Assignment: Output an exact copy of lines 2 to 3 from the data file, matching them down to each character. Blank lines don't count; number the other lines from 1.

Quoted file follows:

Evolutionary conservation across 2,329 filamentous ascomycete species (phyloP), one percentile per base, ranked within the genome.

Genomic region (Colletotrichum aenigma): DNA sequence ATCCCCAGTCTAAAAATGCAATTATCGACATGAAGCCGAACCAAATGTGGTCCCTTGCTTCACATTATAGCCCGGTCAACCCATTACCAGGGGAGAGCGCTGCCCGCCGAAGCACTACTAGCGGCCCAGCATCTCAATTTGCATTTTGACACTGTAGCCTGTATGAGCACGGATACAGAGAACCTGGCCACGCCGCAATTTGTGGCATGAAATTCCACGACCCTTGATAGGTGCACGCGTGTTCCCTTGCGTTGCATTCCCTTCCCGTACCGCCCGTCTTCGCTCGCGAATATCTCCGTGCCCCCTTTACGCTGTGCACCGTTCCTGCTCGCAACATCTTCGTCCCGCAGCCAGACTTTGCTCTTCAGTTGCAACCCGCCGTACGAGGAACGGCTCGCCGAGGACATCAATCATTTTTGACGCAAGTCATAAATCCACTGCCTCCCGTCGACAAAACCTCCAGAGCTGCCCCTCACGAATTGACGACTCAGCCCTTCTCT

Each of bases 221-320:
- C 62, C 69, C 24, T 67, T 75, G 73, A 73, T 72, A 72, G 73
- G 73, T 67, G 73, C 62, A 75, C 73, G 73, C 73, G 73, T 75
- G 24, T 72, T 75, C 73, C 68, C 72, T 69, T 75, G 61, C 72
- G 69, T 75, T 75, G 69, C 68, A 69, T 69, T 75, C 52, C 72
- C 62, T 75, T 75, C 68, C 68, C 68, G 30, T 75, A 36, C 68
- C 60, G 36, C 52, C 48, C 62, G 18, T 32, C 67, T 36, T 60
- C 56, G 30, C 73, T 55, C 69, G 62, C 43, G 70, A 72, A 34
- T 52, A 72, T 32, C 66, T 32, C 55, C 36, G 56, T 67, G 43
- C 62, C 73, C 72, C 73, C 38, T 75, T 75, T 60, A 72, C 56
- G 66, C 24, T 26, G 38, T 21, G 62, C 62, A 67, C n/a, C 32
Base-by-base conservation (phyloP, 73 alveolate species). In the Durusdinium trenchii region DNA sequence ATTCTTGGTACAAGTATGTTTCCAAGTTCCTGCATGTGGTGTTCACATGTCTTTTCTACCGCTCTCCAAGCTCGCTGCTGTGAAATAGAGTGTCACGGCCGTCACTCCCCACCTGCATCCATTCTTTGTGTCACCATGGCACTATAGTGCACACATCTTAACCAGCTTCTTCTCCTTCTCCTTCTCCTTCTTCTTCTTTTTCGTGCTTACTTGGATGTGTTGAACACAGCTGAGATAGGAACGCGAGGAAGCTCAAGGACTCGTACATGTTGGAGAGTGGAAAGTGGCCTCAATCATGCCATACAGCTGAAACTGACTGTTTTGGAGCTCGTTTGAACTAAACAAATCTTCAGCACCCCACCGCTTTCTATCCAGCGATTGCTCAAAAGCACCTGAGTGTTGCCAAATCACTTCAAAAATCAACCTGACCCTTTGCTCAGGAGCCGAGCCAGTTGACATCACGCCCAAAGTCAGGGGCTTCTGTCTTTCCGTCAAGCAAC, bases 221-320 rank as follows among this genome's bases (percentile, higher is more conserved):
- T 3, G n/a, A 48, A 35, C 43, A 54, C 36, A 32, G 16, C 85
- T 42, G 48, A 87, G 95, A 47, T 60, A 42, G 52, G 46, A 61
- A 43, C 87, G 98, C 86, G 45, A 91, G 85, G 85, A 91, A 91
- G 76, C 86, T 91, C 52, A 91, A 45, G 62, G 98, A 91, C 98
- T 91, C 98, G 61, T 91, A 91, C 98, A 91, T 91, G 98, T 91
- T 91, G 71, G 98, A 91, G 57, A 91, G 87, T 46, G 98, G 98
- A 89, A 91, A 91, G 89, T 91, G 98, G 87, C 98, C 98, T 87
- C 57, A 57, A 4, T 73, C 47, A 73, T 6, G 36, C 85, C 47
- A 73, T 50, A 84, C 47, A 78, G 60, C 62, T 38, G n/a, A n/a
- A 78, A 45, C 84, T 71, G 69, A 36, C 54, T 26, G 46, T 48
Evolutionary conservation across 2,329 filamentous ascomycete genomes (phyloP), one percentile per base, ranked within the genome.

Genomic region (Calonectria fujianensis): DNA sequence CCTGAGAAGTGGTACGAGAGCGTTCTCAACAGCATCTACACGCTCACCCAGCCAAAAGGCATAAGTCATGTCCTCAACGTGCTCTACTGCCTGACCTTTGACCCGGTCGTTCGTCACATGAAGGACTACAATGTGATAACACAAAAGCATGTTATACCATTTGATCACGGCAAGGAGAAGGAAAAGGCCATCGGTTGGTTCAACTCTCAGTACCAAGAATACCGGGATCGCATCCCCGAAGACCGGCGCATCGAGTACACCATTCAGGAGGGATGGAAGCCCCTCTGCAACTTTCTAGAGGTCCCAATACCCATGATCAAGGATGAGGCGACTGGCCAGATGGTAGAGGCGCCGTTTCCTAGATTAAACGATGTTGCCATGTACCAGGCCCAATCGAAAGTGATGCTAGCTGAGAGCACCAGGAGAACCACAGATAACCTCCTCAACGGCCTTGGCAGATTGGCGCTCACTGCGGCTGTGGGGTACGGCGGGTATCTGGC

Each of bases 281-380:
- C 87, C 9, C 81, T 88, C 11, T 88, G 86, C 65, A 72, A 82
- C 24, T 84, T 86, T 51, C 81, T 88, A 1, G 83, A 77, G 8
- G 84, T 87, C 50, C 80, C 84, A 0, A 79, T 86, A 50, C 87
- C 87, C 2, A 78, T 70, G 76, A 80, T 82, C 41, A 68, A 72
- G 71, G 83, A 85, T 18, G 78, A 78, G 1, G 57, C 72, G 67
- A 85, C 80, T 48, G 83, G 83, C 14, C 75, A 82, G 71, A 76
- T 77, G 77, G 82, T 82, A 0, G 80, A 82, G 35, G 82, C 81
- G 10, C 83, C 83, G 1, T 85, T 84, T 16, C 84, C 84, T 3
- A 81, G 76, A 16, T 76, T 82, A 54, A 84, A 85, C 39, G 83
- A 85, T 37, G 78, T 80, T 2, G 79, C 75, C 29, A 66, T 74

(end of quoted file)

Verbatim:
Genomic region (Colletotrichum aenigma): DNA sequence ATCCCCAGTCTAAAAATGCAATTATCGACATGAAGCCGAACCAAATGTGGTCCCTTGCTTCACATTATAGCCCGGTCAACCCATTACCAGGGGAGAGCGCTGCCCGCCGAAGCACTACTAGCGGCCCAGCATCTCAATTTGCATTTTGACACTGTAGCCTGTATGAGCACGGATACAGAGAACCTGGCCACGCCGCAATTTGTGGCATGAAATTCCACGACCCTTGATAGGTGCACGCGTGTTCCCTTGCGTTGCATTCCCTTCCCGTACCGCCCGTCTTCGCTCGCGAATATCTCCGTGCCCCCTTTACGCTGTGCACCGTTCCTGCTCGCAACATCTTCGTCCCGCAGCCAGACTTTGCTCTTCAGTTGCAACCCGCCGTACGAGGAACGGCTCGCCGAGGACATCAATCATTTTTGACGCAAGTCATAAATCCACTGCCTCCCGTCGACAAAACCTCCAGAGCTGCCCCTCACGAATTGACGACTCAGCCCTTCTCT

Each of bases 221-320: